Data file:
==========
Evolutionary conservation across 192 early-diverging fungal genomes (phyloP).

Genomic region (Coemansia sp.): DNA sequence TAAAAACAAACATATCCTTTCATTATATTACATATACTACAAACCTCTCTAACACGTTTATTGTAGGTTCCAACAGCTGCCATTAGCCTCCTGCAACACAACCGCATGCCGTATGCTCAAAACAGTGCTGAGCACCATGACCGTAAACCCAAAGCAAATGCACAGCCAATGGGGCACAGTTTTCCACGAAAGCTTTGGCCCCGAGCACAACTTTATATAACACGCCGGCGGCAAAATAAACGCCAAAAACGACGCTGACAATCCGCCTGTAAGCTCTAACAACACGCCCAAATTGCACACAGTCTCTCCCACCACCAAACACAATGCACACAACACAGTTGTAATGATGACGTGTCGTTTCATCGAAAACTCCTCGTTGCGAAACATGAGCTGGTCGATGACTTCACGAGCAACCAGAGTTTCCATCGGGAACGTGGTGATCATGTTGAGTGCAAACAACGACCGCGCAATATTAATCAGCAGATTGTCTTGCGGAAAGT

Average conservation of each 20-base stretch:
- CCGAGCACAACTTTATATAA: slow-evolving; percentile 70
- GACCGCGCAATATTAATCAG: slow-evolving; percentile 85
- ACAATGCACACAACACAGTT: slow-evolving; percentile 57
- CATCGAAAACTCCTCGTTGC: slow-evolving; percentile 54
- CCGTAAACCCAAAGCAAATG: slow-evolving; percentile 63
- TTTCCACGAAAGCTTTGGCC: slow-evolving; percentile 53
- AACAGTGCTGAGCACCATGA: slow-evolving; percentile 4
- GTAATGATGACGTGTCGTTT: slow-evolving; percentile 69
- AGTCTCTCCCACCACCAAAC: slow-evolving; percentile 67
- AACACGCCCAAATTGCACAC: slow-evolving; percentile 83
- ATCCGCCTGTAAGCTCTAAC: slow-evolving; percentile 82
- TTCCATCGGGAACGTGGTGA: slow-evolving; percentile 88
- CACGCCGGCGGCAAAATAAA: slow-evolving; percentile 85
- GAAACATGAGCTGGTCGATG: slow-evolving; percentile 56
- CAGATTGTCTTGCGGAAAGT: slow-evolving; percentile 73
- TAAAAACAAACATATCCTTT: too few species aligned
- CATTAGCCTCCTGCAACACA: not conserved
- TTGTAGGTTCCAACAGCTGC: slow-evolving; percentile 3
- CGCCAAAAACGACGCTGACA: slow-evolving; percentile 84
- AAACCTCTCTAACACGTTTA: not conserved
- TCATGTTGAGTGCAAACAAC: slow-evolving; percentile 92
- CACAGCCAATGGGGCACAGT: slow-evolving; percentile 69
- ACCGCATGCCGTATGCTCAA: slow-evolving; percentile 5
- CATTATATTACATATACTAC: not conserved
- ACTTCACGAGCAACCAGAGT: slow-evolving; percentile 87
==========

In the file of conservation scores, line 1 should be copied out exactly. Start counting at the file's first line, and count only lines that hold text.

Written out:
Evolutionary conservation across 192 early-diverging fungal genomes (phyloP).